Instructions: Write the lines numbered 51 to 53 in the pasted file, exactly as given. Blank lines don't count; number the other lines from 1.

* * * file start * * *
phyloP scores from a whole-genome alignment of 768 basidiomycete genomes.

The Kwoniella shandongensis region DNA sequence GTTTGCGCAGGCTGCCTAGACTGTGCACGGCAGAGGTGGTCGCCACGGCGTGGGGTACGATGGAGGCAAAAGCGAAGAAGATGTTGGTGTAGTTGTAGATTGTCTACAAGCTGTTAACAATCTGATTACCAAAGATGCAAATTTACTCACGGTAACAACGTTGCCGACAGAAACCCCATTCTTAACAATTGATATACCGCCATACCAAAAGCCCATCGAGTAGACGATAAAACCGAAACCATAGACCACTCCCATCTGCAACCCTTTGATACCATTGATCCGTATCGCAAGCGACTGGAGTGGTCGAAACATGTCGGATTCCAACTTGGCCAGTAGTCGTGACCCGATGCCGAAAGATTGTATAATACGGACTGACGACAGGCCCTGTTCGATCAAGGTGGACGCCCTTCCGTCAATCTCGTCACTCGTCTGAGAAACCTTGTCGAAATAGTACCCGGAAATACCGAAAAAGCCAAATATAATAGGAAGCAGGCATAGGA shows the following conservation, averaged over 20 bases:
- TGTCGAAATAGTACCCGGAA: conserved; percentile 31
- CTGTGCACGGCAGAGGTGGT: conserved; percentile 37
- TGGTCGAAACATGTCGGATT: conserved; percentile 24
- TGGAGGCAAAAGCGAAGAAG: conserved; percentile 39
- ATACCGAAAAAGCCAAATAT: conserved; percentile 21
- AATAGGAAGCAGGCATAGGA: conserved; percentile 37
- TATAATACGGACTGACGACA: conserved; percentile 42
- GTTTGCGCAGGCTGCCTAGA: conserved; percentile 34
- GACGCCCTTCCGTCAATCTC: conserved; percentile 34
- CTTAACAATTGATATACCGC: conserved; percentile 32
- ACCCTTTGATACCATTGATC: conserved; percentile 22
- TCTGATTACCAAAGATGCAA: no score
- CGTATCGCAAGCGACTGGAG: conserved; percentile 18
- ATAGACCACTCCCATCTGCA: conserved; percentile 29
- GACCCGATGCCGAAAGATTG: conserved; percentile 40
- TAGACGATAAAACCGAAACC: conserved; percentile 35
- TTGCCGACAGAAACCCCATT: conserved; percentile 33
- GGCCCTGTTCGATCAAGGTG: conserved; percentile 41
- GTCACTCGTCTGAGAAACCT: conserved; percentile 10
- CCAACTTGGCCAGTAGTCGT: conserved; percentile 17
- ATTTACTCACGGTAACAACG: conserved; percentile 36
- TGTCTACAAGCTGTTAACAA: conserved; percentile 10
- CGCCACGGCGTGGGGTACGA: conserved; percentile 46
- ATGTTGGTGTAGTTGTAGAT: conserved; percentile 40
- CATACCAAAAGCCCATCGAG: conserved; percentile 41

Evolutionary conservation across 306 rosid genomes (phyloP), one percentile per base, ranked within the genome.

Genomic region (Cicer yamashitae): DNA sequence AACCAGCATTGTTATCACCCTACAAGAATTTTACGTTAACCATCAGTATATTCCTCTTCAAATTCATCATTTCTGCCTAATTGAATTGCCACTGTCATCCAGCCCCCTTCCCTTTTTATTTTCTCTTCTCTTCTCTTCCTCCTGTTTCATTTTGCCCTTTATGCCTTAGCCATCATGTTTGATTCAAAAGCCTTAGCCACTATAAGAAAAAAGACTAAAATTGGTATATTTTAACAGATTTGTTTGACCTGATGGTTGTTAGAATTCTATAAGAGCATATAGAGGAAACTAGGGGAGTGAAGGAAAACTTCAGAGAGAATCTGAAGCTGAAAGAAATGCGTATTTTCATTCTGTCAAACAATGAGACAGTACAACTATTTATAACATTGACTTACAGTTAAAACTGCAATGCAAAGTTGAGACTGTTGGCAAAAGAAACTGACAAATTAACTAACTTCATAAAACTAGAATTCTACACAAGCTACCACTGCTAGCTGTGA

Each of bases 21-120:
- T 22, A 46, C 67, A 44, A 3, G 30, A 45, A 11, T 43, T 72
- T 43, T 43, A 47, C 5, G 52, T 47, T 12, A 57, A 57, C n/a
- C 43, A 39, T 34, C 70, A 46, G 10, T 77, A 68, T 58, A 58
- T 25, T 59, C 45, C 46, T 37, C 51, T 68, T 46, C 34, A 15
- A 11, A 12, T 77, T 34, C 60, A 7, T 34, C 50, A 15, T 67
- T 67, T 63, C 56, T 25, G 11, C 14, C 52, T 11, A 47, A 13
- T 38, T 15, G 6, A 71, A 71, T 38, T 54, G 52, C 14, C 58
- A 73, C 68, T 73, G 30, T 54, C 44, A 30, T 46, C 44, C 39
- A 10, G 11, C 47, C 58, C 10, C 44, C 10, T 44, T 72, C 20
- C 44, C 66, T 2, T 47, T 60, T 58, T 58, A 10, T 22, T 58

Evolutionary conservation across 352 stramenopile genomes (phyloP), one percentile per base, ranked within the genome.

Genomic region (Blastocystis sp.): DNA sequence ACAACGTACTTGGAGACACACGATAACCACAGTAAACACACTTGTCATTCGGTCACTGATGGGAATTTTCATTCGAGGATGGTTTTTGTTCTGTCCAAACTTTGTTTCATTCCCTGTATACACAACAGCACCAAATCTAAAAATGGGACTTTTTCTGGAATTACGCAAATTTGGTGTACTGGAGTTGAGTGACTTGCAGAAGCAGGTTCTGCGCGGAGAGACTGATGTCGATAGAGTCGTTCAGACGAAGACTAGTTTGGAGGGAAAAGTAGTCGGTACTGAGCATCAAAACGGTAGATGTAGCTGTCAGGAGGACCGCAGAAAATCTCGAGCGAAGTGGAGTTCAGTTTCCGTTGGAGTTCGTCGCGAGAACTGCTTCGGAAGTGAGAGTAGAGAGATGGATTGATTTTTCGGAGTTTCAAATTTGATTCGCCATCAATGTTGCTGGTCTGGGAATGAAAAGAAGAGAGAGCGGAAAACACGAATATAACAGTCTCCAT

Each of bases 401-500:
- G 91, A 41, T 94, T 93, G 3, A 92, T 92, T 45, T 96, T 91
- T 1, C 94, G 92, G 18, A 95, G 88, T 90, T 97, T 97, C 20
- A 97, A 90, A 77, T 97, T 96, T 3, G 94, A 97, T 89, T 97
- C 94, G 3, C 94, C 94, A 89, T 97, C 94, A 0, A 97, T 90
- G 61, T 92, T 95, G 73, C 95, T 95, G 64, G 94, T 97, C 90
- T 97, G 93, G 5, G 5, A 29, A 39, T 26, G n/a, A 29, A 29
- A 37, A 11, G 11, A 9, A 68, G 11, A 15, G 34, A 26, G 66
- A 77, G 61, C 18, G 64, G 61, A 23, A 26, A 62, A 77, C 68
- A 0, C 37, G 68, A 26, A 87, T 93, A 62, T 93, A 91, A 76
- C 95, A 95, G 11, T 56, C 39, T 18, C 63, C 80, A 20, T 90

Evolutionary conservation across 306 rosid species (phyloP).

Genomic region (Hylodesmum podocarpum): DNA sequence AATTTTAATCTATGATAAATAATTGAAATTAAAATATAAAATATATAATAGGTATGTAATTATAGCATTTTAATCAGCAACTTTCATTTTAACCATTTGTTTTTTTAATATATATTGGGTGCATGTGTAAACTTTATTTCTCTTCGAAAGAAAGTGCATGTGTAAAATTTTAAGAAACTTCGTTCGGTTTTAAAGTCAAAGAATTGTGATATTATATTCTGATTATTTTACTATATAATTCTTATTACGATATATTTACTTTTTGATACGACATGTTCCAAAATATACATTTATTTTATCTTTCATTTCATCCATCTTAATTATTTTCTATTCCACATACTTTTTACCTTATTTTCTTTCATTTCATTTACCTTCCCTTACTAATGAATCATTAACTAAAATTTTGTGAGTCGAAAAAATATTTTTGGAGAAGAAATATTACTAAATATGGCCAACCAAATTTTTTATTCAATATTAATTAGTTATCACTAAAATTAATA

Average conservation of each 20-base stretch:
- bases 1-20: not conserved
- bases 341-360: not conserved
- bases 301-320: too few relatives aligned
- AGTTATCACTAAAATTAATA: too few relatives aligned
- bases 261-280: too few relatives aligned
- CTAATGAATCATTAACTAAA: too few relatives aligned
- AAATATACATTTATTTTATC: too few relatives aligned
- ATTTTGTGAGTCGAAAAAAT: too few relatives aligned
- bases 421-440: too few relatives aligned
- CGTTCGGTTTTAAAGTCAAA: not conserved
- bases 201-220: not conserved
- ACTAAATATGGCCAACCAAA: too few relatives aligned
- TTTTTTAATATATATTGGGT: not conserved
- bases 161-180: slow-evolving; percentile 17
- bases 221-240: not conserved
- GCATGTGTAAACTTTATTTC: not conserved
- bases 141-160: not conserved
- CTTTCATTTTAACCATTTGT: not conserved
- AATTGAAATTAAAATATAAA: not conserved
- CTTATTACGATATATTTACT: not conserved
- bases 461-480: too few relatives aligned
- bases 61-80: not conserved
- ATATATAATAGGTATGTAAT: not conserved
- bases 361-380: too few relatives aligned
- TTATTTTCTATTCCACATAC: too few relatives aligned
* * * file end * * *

- A 77, G 61, C 18, G 64, G 61, A 23, A 26, A 62, A 77, C 68
- A 0, C 37, G 68, A 26, A 87, T 93, A 62, T 93, A 91, A 76
- C 95, A 95, G 11, T 56, C 39, T 18, C 63, C 80, A 20, T 90